Both the Kanuma Imamiya Shrine’s float carrying event, the Kanuma Autumn Festival and Karasuyama “outdoor kabuki” event, Yama-age Festival have a history dating back for more than 400 years. The Kanuma Autumn Festival is held each year in October, and this year it will take place on the 8th and 9th. Twenty-four dazzling and sumptuous carved wooden floats are paraded around the town in a breathtaking spectacle. Several floats gather at the street junction and compete against each other in an orchestral contest that is not to be missed.
The Yama-age Festival, the highlight of which is its outdoor kabuki dancing, takes place each year on the fourth Saturday of July and the Friday before and Sunday after. Famous highlights of the festival are the “yama” (mountain), which is a decorative stage backdrop made from locally handcrafted Japanese Karasuyama paper, and the procession around the six old neighborhoods of Karasuyama that are now the center of present-day Nasukarasuyama City. On November 30, 2016, UNESCO has selected 33 Japanese festivals for its list of the Intangible Cultural Heritage of Humanity at an intergovernmental committee meeting in Addis Ababa, Ethiopia. Included in this list, are the KARASUYAMA YAMAAGE, and The KANUMA IMAMIYA SHRINE festivals.
There are currently 27 floats inherited from generation to generation for the Kanuma Autumn Festival, and it is thought that they probably developed from the floats upon which people danced in the Edo Era. Their structure is that of a single-tier cabin topped with a curved gable (karahafu). Originally floats were used as mobile stages during the presentation of plays or dancing dedicated to Shinto deities, but now the musicians ride inside the float and perform.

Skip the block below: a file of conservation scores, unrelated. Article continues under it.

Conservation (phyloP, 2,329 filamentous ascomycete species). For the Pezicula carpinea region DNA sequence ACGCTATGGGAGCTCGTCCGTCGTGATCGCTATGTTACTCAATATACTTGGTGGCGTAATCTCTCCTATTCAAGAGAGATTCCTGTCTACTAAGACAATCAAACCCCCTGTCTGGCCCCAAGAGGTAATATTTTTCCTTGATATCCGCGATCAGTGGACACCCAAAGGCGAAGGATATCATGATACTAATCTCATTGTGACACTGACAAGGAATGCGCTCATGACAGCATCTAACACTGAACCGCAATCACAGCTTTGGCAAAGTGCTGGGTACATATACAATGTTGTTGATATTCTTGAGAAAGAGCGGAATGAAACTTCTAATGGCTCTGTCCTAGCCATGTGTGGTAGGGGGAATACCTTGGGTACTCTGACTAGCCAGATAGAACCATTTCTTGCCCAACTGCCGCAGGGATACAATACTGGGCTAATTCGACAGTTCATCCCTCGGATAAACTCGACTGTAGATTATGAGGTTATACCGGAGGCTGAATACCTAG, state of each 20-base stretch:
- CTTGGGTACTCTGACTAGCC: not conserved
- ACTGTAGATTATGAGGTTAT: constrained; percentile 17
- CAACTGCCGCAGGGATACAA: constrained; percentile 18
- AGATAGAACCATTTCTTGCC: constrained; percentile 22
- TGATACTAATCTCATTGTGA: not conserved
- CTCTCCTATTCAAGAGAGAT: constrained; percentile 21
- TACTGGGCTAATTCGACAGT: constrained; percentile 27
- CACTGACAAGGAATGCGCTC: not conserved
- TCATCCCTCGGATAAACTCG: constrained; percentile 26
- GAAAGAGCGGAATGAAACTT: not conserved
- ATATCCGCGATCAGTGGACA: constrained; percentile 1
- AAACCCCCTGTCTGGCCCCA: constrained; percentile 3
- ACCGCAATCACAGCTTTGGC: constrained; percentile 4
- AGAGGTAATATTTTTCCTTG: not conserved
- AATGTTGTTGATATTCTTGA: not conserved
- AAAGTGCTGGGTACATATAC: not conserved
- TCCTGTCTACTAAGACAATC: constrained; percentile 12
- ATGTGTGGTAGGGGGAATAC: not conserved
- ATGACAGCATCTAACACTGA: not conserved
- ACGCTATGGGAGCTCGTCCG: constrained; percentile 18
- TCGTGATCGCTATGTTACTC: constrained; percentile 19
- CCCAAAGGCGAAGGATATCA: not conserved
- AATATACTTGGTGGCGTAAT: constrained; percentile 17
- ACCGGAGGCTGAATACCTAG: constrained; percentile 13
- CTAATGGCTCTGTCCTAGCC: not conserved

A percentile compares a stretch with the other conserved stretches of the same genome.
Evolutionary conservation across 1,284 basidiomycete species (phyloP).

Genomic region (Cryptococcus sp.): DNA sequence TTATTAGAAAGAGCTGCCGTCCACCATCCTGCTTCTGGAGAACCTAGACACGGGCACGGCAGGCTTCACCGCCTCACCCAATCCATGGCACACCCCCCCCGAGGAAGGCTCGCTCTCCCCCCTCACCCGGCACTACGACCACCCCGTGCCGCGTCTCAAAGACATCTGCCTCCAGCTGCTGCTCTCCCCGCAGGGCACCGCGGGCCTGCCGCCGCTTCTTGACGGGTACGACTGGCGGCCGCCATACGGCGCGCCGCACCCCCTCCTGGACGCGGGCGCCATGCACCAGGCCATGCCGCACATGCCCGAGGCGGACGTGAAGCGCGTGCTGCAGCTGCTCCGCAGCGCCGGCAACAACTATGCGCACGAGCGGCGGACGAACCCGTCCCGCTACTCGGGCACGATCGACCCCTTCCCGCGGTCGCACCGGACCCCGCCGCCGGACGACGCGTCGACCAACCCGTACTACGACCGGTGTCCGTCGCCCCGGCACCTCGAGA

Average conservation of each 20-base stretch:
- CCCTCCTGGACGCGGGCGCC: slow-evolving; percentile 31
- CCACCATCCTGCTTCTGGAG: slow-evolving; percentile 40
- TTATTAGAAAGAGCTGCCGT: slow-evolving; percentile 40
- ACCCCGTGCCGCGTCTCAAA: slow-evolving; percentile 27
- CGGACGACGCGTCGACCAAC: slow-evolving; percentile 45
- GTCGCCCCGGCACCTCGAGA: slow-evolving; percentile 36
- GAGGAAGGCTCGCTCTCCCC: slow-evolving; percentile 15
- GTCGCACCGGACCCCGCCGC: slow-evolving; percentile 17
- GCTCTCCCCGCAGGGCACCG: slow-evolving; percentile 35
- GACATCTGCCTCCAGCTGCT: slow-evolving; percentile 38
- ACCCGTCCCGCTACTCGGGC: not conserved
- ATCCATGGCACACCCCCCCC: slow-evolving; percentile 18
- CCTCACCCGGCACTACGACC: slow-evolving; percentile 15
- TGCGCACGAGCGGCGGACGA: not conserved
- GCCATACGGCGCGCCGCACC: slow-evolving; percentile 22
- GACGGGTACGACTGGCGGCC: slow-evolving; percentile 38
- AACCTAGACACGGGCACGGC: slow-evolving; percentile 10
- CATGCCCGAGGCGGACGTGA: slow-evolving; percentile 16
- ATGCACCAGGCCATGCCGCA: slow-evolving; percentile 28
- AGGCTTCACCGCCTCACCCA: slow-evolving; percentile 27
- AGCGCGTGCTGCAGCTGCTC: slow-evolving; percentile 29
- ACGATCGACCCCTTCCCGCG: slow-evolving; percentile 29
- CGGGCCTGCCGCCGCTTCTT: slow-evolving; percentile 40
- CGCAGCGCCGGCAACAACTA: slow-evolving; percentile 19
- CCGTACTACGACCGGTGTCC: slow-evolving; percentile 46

The single most remarkable features of the Kanuma Autumn Festival is the stunning carving work that decorates the floats, which may have been influenced by the equally sumptuous woodworking one can observe at the shrines and temples at Nikko. Fourteen floats are designated as by the City as tangible cultural assets, thirteen of the floats built during the Edo Era and one carved with ornamentation from the Edo Era The carved floats can be largely divided into several categories, depending on whether or not they have been lacquered and colored.
Launched in the year 1560 as a sideshow at a festival to pray for the prevention of pestilence, bumper harvests and peace through the land, this festival is unique throughout Japan for its spectacular and sumptuous outdoor kabuki dance format.
The six old neighborhoods of Karasuyama take turns to stage the Karasuyama Yama-age, meaning of “outdoor kabuki”, from the way that the participants lift up the mountain painted on to a background made of wicker-worked bamboo. It has been repeatedly pasted over with the locally handcrafted Karasuyama paper.
The mountain is lifted up as the background to the dancing stage, and a crowd of youngsters lined up along the road as far back as 100 meters from the stage before the spectators slickly pull it into position in the twinkling of an eye. Then the shamisen (three-stringed lutes) players, singers and local dancers start their sophisticated and beautiful dance, in the best mobile outdoor stage anywhere in Japan.
Floats called bunnuki, representing each neighborhood, draw close to each other and compete in a spectacle not be missed, in which they try to see who has the best rhythm, is the loudest and has the most stamina.
The bunnnuki starts when the leader of the neighborhood in charge that year gives the sign, and in an instant the air is filled with the thunderous sounds of flutes, drums and gongs. The musicians never stop to take turns, and the young people try to cool them down by waving huge fans while yelling out words of encouragement. Whenever two of these floats pass each other on the streets they will without fail grind to a halt and start another deafening round of bunnuki.
The festival takes place annually on the Friday, Saturday and Sunday of the fourth Saturday in July.